An edition of the Novara radio show discussing the history and analysis of the Italian workerist movement, Autonomia and its continued relevance and resonance within anti-austerity movements today with Federico Campagna of Through Europe.
This week, Workerism, Autonomia and Lessons from the Italian Left; What can 2011 learn from Italy in the 1970s - with Federico Campagna from Zed Books.
Novara - a weekly show on Resonance FM discussing political theory, practice and aesthetics. Discussions and interventions will be with workers, theorists, students and activists. Hosted by Aaron Peters.
I really like this show and
I really like this show and wish there was something similar in the U.S., although I imagine it would be hard because we're so spread out.
this was great
this was great
This is a great introduction
This is a great introduction to the movements and theories of 1968-77. The discussion of the refusal of work as driving capitalist innovation reminded me of this:
To elaborate on that, it
To elaborate on that, it would suggest the current crisis has its roots in capital's success in smashing working class power, employing spatial fixes (e.g. moving big factories from the west to low-wage dictatorships) rather than technical fixes (labour-saving innovations). Without a strong antagonistic subject forcing it to innovate, capital grinds to a halt.
Paradoxically, that would suggest an upsurge in class antagonism (infsofar as it falls short of communisation) might be just what capitalism needs to jump start accumulation. It does seem plausible, e.g. the repression of finance and some redistribution of wealth would be a likely response to a powerful class movement, and these might at the same time re-establish conditions for accumulation (e.g. boosting effective demand and limiting destructive bubbles).
A provocative hypothesis at least.
Any chance of making this
Any chance of making this available for download on SoundCloud again?
Joseph Kay wrote: To
However, once again its important not to overstate the slow down in labour productivity growth.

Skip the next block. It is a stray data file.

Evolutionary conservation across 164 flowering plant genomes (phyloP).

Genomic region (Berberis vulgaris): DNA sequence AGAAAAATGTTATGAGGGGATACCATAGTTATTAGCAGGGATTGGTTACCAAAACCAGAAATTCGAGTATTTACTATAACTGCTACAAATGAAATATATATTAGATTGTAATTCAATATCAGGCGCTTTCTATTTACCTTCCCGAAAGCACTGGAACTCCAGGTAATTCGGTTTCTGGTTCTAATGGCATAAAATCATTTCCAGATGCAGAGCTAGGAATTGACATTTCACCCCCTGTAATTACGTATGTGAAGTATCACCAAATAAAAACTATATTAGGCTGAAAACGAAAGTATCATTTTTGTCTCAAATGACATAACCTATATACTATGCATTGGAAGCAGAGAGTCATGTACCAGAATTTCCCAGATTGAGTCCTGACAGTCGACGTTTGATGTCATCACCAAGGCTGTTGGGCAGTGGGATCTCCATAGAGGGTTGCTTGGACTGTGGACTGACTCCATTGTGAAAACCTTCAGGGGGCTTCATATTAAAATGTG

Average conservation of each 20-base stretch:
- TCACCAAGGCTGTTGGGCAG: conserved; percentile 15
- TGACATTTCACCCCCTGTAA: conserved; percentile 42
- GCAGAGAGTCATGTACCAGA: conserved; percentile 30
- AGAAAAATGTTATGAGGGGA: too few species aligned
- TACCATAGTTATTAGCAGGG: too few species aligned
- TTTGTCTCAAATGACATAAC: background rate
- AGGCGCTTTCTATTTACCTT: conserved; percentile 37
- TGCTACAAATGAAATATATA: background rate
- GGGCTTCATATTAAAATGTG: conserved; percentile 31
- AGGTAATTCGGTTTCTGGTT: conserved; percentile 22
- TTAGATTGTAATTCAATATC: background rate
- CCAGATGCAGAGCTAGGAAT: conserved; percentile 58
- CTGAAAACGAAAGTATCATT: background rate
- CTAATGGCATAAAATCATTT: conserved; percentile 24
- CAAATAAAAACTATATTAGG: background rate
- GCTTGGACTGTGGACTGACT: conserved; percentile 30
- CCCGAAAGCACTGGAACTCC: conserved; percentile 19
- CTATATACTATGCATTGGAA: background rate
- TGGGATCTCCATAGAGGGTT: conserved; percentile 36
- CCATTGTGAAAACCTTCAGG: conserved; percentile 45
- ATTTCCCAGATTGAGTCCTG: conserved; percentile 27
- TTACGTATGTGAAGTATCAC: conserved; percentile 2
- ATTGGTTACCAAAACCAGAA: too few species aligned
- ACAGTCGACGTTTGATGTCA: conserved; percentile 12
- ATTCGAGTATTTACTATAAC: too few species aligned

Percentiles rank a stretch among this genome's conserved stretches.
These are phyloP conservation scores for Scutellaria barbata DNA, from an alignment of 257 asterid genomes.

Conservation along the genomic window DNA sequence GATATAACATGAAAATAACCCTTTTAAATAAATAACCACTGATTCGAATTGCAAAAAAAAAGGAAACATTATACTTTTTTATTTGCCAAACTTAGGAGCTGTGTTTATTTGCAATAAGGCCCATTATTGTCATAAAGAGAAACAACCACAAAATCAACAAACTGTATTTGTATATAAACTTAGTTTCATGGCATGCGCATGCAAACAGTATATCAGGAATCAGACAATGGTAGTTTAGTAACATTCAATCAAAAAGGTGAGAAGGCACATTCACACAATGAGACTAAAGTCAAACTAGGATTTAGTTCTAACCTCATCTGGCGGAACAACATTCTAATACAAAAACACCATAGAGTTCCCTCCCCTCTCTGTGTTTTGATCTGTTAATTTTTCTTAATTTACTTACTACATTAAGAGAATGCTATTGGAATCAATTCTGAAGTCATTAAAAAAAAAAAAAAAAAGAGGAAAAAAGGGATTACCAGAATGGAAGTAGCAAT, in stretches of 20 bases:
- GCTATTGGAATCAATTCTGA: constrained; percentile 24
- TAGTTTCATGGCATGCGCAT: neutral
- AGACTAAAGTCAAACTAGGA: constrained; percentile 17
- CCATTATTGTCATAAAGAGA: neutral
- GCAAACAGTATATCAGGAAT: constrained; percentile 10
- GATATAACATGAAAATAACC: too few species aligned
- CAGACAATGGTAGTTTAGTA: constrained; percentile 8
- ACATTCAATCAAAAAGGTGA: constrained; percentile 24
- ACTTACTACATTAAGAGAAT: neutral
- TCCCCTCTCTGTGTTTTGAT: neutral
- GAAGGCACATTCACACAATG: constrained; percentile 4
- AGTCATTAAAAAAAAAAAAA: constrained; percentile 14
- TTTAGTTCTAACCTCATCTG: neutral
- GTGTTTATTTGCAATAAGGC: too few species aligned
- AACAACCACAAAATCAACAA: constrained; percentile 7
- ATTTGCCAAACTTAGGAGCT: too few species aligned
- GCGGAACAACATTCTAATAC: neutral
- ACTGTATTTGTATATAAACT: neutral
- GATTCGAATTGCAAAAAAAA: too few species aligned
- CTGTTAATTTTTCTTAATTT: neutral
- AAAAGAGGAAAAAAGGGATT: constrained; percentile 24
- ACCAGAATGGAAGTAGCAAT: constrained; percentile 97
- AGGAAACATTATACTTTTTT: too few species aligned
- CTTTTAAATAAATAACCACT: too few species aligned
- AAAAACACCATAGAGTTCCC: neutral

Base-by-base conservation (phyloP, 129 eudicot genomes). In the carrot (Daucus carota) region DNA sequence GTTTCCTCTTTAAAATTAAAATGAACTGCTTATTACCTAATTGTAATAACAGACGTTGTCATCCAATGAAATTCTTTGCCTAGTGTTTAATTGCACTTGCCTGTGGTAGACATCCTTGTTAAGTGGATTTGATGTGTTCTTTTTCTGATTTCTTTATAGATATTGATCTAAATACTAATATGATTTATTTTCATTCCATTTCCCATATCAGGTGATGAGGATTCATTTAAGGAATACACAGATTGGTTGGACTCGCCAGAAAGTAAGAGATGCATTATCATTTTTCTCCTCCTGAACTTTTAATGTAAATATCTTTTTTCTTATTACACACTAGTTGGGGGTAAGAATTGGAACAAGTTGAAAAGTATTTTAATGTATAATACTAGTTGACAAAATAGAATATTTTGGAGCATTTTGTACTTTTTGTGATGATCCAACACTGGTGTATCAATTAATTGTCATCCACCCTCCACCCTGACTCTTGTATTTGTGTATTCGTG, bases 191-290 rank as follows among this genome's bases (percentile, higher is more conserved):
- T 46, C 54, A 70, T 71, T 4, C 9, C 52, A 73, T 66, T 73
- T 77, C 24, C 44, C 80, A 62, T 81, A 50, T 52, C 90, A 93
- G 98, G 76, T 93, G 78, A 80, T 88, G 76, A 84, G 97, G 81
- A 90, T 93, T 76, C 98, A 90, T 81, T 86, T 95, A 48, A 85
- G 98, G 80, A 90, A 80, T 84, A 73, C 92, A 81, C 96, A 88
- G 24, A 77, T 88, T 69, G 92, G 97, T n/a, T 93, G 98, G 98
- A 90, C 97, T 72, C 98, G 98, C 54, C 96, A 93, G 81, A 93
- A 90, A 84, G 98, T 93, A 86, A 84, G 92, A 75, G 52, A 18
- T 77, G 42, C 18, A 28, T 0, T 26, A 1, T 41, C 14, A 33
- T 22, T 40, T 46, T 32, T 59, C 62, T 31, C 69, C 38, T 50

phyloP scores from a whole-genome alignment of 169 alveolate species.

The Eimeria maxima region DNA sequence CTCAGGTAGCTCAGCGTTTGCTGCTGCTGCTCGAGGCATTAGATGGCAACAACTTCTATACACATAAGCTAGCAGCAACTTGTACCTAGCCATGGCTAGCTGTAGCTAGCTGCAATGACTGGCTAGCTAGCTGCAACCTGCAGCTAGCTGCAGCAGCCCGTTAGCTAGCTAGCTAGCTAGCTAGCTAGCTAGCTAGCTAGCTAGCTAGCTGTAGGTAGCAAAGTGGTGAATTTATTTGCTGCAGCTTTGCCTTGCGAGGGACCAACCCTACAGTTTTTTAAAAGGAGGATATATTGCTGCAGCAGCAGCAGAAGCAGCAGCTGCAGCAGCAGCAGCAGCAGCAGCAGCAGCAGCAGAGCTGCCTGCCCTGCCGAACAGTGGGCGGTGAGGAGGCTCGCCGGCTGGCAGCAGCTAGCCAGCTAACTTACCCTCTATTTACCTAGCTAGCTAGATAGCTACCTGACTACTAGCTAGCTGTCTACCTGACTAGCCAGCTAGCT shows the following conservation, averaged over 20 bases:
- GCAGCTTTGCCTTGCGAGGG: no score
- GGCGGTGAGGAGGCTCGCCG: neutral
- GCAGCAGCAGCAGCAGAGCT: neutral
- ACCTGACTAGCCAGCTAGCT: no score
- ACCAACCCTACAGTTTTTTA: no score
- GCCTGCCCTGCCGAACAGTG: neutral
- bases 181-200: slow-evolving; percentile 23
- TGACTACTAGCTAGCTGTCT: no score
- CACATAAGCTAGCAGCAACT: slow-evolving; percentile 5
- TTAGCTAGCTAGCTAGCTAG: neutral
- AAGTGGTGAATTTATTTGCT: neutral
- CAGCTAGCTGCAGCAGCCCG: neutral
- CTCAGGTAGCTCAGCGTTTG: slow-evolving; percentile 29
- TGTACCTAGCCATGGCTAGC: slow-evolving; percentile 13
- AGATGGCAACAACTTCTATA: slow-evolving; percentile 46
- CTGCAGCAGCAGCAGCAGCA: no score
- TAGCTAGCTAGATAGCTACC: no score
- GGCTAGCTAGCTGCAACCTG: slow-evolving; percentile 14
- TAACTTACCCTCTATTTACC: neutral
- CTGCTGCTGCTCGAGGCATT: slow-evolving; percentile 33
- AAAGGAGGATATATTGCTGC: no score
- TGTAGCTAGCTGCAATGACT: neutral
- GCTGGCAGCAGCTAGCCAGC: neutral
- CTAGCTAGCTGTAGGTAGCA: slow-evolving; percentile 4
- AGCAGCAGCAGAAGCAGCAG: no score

Here's a graph of the US, UK and Germany's labour productivity growth from 1950-2010, with 1980 being used as the base year. (i.e. 1980 every country is equal to 100, so you are looking at change relative to 1980).
Or to look at the same stats in a different way, here are bar charts showing increase in labour productivity for the same countries.
Posting graphs on libcom could easily become my new hobby.
By-the-by, I actually think your idea has quite a lot too it. I do literally mean - "its important not to overstate" the problems with increasing labour productivity.
Gah the labels didn't come
Gah the labels didn't come out on those graphs.
Its the same throughout.
Black/Grey - US
Blue - UK
Red - Germany
If peeps are only just being
If peeps are only just being introduced to '77, Antonio Negri: The Revolt that never ends (2004) and La Classe Operaia va in Paradiso (1971) are both great watches!
Anatta wrote: Any chance of
JDownloader will get you the file
Looking at it in a positive light, if this is correct, it means we will remain in crisis until a strong class movement emerges, with all the radicalisation of various elements that this entails.
If anything, i think it is greater evidence of the inadequacy of orthodox/'revolutionary' (ie. bolshevik) marxist 'do class struggle however we can' (including through parliament) and confirms the prefigurative aspect of struggle, and how it is not the reforms in themselves, but how they are won, that will positively reinforce future industrial tactics making more direct conflict with capital and lead to a resultant growth in conscious communist struggle.
Even if communisation doesn't occur, the success of direct methods of struggle at winning results will still be internalised into the collective memory of the class. I think the evidence for this lies in the (much neglected) fact italy saw several waves of base committees including in 1986, which lies outside the period of struggle usually associated with them.
A reactionary quote (about Hull 1978) from someone my university loves and i hate, relevant to this:
That is an amazing quote!
That is an amazing quote!